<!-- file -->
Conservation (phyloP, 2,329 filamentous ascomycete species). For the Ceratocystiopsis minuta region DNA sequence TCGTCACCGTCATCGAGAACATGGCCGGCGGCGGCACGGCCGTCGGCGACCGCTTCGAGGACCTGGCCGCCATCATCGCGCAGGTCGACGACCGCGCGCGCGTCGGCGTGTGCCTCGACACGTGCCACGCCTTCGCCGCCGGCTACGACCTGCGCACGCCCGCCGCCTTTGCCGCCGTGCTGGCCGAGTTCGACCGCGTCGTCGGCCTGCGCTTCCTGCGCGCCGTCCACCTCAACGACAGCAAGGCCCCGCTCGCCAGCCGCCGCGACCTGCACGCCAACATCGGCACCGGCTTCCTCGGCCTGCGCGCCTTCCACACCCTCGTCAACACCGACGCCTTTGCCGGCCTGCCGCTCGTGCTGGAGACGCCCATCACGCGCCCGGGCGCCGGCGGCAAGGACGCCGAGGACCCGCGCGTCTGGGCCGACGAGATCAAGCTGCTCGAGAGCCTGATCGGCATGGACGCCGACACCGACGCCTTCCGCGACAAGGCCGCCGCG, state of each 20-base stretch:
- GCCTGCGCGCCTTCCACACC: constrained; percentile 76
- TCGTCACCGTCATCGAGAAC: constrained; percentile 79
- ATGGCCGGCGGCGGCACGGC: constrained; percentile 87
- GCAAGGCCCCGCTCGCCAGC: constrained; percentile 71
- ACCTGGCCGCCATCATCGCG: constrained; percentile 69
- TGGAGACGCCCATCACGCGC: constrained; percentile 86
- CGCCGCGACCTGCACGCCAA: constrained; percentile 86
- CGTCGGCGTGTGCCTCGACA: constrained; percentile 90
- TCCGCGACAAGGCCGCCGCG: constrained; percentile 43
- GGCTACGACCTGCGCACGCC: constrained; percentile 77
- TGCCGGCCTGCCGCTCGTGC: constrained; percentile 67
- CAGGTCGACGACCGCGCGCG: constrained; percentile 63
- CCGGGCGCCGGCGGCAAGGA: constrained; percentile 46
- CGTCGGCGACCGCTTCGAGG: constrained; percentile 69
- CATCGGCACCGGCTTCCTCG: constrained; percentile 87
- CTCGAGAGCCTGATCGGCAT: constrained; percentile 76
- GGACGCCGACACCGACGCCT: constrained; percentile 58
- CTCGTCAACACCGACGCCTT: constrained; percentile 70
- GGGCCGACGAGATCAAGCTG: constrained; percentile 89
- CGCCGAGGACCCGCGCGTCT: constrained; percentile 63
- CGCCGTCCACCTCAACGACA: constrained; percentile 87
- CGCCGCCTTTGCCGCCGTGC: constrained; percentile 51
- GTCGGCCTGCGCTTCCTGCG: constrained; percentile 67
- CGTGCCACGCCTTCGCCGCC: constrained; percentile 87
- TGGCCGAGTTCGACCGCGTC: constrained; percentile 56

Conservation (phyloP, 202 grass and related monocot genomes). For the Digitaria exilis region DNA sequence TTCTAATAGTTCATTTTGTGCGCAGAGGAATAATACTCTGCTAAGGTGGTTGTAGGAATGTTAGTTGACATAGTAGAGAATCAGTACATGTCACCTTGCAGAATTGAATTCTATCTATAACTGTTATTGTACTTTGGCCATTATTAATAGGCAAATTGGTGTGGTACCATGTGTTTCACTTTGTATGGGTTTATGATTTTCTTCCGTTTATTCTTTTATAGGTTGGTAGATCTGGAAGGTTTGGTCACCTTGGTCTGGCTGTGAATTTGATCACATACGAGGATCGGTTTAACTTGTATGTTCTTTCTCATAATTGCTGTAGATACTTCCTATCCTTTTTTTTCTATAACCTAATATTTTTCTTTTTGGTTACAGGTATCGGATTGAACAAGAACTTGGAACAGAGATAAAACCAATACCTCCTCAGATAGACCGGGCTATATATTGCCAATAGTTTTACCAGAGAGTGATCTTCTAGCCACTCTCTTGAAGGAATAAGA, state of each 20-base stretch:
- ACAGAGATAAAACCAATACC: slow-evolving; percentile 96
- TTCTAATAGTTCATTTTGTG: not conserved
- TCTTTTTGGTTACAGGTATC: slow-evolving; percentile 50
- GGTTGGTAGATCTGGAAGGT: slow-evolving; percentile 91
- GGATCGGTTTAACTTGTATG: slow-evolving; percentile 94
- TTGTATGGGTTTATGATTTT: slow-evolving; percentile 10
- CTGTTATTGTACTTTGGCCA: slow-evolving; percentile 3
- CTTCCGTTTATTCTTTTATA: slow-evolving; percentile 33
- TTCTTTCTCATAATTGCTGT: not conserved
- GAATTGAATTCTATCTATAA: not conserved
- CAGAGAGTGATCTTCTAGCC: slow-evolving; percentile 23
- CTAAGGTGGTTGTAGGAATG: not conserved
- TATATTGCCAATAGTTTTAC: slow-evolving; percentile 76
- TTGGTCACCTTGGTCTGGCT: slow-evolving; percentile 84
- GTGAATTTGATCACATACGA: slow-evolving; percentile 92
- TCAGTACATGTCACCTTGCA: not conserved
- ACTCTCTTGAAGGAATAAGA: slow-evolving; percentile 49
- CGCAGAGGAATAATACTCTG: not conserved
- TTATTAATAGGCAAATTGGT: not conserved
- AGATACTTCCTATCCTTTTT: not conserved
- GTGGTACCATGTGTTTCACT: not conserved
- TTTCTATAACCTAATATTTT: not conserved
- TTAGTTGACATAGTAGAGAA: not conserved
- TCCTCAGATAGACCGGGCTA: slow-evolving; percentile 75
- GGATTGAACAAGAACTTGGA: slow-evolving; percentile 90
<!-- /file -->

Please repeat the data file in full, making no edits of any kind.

Conservation (phyloP, 2,329 filamentous ascomycete species). For the Ceratocystiopsis minuta region DNA sequence TCGTCACCGTCATCGAGAACATGGCCGGCGGCGGCACGGCCGTCGGCGACCGCTTCGAGGACCTGGCCGCCATCATCGCGCAGGTCGACGACCGCGCGCGCGTCGGCGTGTGCCTCGACACGTGCCACGCCTTCGCCGCCGGCTACGACCTGCGCACGCCCGCCGCCTTTGCCGCCGTGCTGGCCGAGTTCGACCGCGTCGTCGGCCTGCGCTTCCTGCGCGCCGTCCACCTCAACGACAGCAAGGCCCCGCTCGCCAGCCGCCGCGACCTGCACGCCAACATCGGCACCGGCTTCCTCGGCCTGCGCGCCTTCCACACCCTCGTCAACACCGACGCCTTTGCCGGCCTGCCGCTCGTGCTGGAGACGCCCATCACGCGCCCGGGCGCCGGCGGCAAGGACGCCGAGGACCCGCGCGTCTGGGCCGACGAGATCAAGCTGCTCGAGAGCCTGATCGGCATGGACGCCGACACCGACGCCTTCCGCGACAAGGCCGCCGCG, state of each 20-base stretch:
- GCCTGCGCGCCTTCCACACC: constrained; percentile 76
- TCGTCACCGTCATCGAGAAC: constrained; percentile 79
- ATGGCCGGCGGCGGCACGGC: constrained; percentile 87
- GCAAGGCCCCGCTCGCCAGC: constrained; percentile 71
- ACCTGGCCGCCATCATCGCG: constrained; percentile 69
- TGGAGACGCCCATCACGCGC: constrained; percentile 86
- CGCCGCGACCTGCACGCCAA: constrained; percentile 86
- CGTCGGCGTGTGCCTCGACA: constrained; percentile 90
- TCCGCGACAAGGCCGCCGCG: constrained; percentile 43
- GGCTACGACCTGCGCACGCC: constrained; percentile 77
- TGCCGGCCTGCCGCTCGTGC: constrained; percentile 67
- CAGGTCGACGACCGCGCGCG: constrained; percentile 63
- CCGGGCGCCGGCGGCAAGGA: constrained; percentile 46
- CGTCGGCGACCGCTTCGAGG: constrained; percentile 69
- CATCGGCACCGGCTTCCTCG: constrained; percentile 87
- CTCGAGAGCCTGATCGGCAT: constrained; percentile 76
- GGACGCCGACACCGACGCCT: constrained; percentile 58
- CTCGTCAACACCGACGCCTT: constrained; percentile 70
- GGGCCGACGAGATCAAGCTG: constrained; percentile 89
- CGCCGAGGACCCGCGCGTCT: constrained; percentile 63
- CGCCGTCCACCTCAACGACA: constrained; percentile 87
- CGCCGCCTTTGCCGCCGTGC: constrained; percentile 51
- GTCGGCCTGCGCTTCCTGCG: constrained; percentile 67
- CGTGCCACGCCTTCGCCGCC: constrained; percentile 87
- TGGCCGAGTTCGACCGCGTC: constrained; percentile 56

Conservation (phyloP, 202 grass and related monocot genomes). For the Digitaria exilis region DNA sequence TTCTAATAGTTCATTTTGTGCGCAGAGGAATAATACTCTGCTAAGGTGGTTGTAGGAATGTTAGTTGACATAGTAGAGAATCAGTACATGTCACCTTGCAGAATTGAATTCTATCTATAACTGTTATTGTACTTTGGCCATTATTAATAGGCAAATTGGTGTGGTACCATGTGTTTCACTTTGTATGGGTTTATGATTTTCTTCCGTTTATTCTTTTATAGGTTGGTAGATCTGGAAGGTTTGGTCACCTTGGTCTGGCTGTGAATTTGATCACATACGAGGATCGGTTTAACTTGTATGTTCTTTCTCATAATTGCTGTAGATACTTCCTATCCTTTTTTTTCTATAACCTAATATTTTTCTTTTTGGTTACAGGTATCGGATTGAACAAGAACTTGGAACAGAGATAAAACCAATACCTCCTCAGATAGACCGGGCTATATATTGCCAATAGTTTTACCAGAGAGTGATCTTCTAGCCACTCTCTTGAAGGAATAAGA, state of each 20-base stretch:
- ACAGAGATAAAACCAATACC: slow-evolving; percentile 96
- TTCTAATAGTTCATTTTGTG: not conserved
- TCTTTTTGGTTACAGGTATC: slow-evolving; percentile 50
- GGTTGGTAGATCTGGAAGGT: slow-evolving; percentile 91
- GGATCGGTTTAACTTGTATG: slow-evolving; percentile 94
- TTGTATGGGTTTATGATTTT: slow-evolving; percentile 10
- CTGTTATTGTACTTTGGCCA: slow-evolving; percentile 3
- CTTCCGTTTATTCTTTTATA: slow-evolving; percentile 33
- TTCTTTCTCATAATTGCTGT: not conserved
- GAATTGAATTCTATCTATAA: not conserved
- CAGAGAGTGATCTTCTAGCC: slow-evolving; percentile 23
- CTAAGGTGGTTGTAGGAATG: not conserved
- TATATTGCCAATAGTTTTAC: slow-evolving; percentile 76
- TTGGTCACCTTGGTCTGGCT: slow-evolving; percentile 84
- GTGAATTTGATCACATACGA: slow-evolving; percentile 92
- TCAGTACATGTCACCTTGCA: not conserved
- ACTCTCTTGAAGGAATAAGA: slow-evolving; percentile 49
- CGCAGAGGAATAATACTCTG: not conserved
- TTATTAATAGGCAAATTGGT: not conserved
- AGATACTTCCTATCCTTTTT: not conserved
- GTGGTACCATGTGTTTCACT: not conserved
- TTTCTATAACCTAATATTTT: not conserved
- TTAGTTGACATAGTAGAGAA: not conserved
- TCCTCAGATAGACCGGGCTA: slow-evolving; percentile 75
- GGATTGAACAAGAACTTGGA: slow-evolving; percentile 90